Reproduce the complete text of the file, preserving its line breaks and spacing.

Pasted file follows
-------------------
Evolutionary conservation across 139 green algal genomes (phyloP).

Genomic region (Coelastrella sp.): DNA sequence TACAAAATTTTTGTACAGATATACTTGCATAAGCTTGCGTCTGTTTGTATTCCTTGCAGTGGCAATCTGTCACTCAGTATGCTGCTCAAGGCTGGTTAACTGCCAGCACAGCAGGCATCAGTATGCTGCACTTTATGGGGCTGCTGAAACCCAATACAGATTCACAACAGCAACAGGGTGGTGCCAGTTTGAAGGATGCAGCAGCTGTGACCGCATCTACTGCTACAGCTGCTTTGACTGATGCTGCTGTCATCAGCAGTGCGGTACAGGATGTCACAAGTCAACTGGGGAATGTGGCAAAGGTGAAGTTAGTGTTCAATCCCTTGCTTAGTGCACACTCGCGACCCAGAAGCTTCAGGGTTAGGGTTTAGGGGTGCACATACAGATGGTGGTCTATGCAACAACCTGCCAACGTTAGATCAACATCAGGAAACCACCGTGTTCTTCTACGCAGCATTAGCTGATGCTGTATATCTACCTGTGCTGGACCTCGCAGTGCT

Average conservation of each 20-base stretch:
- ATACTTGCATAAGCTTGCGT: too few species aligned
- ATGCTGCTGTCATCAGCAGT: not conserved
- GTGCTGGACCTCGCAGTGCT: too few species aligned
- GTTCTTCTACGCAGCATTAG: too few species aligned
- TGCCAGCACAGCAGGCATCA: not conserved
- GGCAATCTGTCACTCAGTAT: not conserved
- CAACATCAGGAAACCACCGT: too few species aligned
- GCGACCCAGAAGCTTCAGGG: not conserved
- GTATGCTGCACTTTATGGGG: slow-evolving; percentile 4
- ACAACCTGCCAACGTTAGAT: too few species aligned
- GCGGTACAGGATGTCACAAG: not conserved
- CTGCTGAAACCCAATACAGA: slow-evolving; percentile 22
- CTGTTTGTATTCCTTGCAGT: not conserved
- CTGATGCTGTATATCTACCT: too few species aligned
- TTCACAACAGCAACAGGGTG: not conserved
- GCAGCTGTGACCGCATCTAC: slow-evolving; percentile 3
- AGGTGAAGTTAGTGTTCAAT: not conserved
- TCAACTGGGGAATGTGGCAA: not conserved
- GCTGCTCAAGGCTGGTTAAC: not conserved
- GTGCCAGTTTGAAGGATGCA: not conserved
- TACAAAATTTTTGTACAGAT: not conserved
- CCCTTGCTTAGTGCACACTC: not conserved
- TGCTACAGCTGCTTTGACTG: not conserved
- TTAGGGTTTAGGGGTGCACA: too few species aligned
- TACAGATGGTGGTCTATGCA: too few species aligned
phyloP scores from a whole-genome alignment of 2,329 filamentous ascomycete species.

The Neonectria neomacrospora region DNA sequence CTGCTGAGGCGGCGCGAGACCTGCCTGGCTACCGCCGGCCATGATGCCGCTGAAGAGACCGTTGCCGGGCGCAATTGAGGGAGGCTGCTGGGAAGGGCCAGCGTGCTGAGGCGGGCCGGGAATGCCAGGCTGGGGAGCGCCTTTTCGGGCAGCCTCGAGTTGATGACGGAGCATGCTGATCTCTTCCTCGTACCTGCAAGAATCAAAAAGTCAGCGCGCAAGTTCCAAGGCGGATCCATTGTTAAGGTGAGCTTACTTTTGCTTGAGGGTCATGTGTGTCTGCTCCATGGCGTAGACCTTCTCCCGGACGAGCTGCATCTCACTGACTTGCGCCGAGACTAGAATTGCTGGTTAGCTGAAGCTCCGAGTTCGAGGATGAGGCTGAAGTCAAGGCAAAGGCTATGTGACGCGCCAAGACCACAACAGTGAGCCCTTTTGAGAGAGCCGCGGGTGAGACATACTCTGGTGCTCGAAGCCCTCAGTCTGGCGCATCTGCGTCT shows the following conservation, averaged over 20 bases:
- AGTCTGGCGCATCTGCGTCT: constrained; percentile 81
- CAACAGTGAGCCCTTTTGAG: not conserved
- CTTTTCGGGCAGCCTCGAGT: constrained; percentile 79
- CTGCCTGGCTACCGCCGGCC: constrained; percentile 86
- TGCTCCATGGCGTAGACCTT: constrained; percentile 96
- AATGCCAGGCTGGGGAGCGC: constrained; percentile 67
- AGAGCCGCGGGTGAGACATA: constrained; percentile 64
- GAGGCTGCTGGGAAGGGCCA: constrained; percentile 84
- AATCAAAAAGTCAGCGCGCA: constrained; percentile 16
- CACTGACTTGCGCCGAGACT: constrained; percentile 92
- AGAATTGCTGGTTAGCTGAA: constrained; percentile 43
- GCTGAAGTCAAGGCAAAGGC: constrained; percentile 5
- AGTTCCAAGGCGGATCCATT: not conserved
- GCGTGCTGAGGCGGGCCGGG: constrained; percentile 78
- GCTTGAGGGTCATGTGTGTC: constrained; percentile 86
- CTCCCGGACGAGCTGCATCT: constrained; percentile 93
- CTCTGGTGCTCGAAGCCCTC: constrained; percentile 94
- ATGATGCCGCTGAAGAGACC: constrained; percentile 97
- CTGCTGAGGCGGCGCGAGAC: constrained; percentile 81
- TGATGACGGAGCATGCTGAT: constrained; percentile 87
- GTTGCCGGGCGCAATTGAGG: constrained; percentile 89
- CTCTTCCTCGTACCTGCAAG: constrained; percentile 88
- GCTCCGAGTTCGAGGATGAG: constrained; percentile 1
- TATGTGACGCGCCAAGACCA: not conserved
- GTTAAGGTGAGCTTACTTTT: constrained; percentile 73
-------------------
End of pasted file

Evolutionary conservation across 139 green algal genomes (phyloP).

Genomic region (Coelastrella sp.): DNA sequence TACAAAATTTTTGTACAGATATACTTGCATAAGCTTGCGTCTGTTTGTATTCCTTGCAGTGGCAATCTGTCACTCAGTATGCTGCTCAAGGCTGGTTAACTGCCAGCACAGCAGGCATCAGTATGCTGCACTTTATGGGGCTGCTGAAACCCAATACAGATTCACAACAGCAACAGGGTGGTGCCAGTTTGAAGGATGCAGCAGCTGTGACCGCATCTACTGCTACAGCTGCTTTGACTGATGCTGCTGTCATCAGCAGTGCGGTACAGGATGTCACAAGTCAACTGGGGAATGTGGCAAAGGTGAAGTTAGTGTTCAATCCCTTGCTTAGTGCACACTCGCGACCCAGAAGCTTCAGGGTTAGGGTTTAGGGGTGCACATACAGATGGTGGTCTATGCAACAACCTGCCAACGTTAGATCAACATCAGGAAACCACCGTGTTCTTCTACGCAGCATTAGCTGATGCTGTATATCTACCTGTGCTGGACCTCGCAGTGCT

Average conservation of each 20-base stretch:
- ATACTTGCATAAGCTTGCGT: too few species aligned
- ATGCTGCTGTCATCAGCAGT: not conserved
- GTGCTGGACCTCGCAGTGCT: too few species aligned
- GTTCTTCTACGCAGCATTAG: too few species aligned
- TGCCAGCACAGCAGGCATCA: not conserved
- GGCAATCTGTCACTCAGTAT: not conserved
- CAACATCAGGAAACCACCGT: too few species aligned
- GCGACCCAGAAGCTTCAGGG: not conserved
- GTATGCTGCACTTTATGGGG: slow-evolving; percentile 4
- ACAACCTGCCAACGTTAGAT: too few species aligned
- GCGGTACAGGATGTCACAAG: not conserved
- CTGCTGAAACCCAATACAGA: slow-evolving; percentile 22
- CTGTTTGTATTCCTTGCAGT: not conserved
- CTGATGCTGTATATCTACCT: too few species aligned
- TTCACAACAGCAACAGGGTG: not conserved
- GCAGCTGTGACCGCATCTAC: slow-evolving; percentile 3
- AGGTGAAGTTAGTGTTCAAT: not conserved
- TCAACTGGGGAATGTGGCAA: not conserved
- GCTGCTCAAGGCTGGTTAAC: not conserved
- GTGCCAGTTTGAAGGATGCA: not conserved
- TACAAAATTTTTGTACAGAT: not conserved
- CCCTTGCTTAGTGCACACTC: not conserved
- TGCTACAGCTGCTTTGACTG: not conserved
- TTAGGGTTTAGGGGTGCACA: too few species aligned
- TACAGATGGTGGTCTATGCA: too few species aligned
phyloP scores from a whole-genome alignment of 2,329 filamentous ascomycete species.

The Neonectria neomacrospora region DNA sequence CTGCTGAGGCGGCGCGAGACCTGCCTGGCTACCGCCGGCCATGATGCCGCTGAAGAGACCGTTGCCGGGCGCAATTGAGGGAGGCTGCTGGGAAGGGCCAGCGTGCTGAGGCGGGCCGGGAATGCCAGGCTGGGGAGCGCCTTTTCGGGCAGCCTCGAGTTGATGACGGAGCATGCTGATCTCTTCCTCGTACCTGCAAGAATCAAAAAGTCAGCGCGCAAGTTCCAAGGCGGATCCATTGTTAAGGTGAGCTTACTTTTGCTTGAGGGTCATGTGTGTCTGCTCCATGGCGTAGACCTTCTCCCGGACGAGCTGCATCTCACTGACTTGCGCCGAGACTAGAATTGCTGGTTAGCTGAAGCTCCGAGTTCGAGGATGAGGCTGAAGTCAAGGCAAAGGCTATGTGACGCGCCAAGACCACAACAGTGAGCCCTTTTGAGAGAGCCGCGGGTGAGACATACTCTGGTGCTCGAAGCCCTCAGTCTGGCGCATCTGCGTCT shows the following conservation, averaged over 20 bases:
- AGTCTGGCGCATCTGCGTCT: constrained; percentile 81
- CAACAGTGAGCCCTTTTGAG: not conserved
- CTTTTCGGGCAGCCTCGAGT: constrained; percentile 79
- CTGCCTGGCTACCGCCGGCC: constrained; percentile 86
- TGCTCCATGGCGTAGACCTT: constrained; percentile 96
- AATGCCAGGCTGGGGAGCGC: constrained; percentile 67
- AGAGCCGCGGGTGAGACATA: constrained; percentile 64
- GAGGCTGCTGGGAAGGGCCA: constrained; percentile 84
- AATCAAAAAGTCAGCGCGCA: constrained; percentile 16
- CACTGACTTGCGCCGAGACT: constrained; percentile 92
- AGAATTGCTGGTTAGCTGAA: constrained; percentile 43
- GCTGAAGTCAAGGCAAAGGC: constrained; percentile 5
- AGTTCCAAGGCGGATCCATT: not conserved
- GCGTGCTGAGGCGGGCCGGG: constrained; percentile 78
- GCTTGAGGGTCATGTGTGTC: constrained; percentile 86
- CTCCCGGACGAGCTGCATCT: constrained; percentile 93
- CTCTGGTGCTCGAAGCCCTC: constrained; percentile 94
- ATGATGCCGCTGAAGAGACC: constrained; percentile 97
- CTGCTGAGGCGGCGCGAGAC: constrained; percentile 81
- TGATGACGGAGCATGCTGAT: constrained; percentile 87
- GTTGCCGGGCGCAATTGAGG: constrained; percentile 89
- CTCTTCCTCGTACCTGCAAG: constrained; percentile 88
- GCTCCGAGTTCGAGGATGAG: constrained; percentile 1
- TATGTGACGCGCCAAGACCA: not conserved
- GTTAAGGTGAGCTTACTTTT: constrained; percentile 73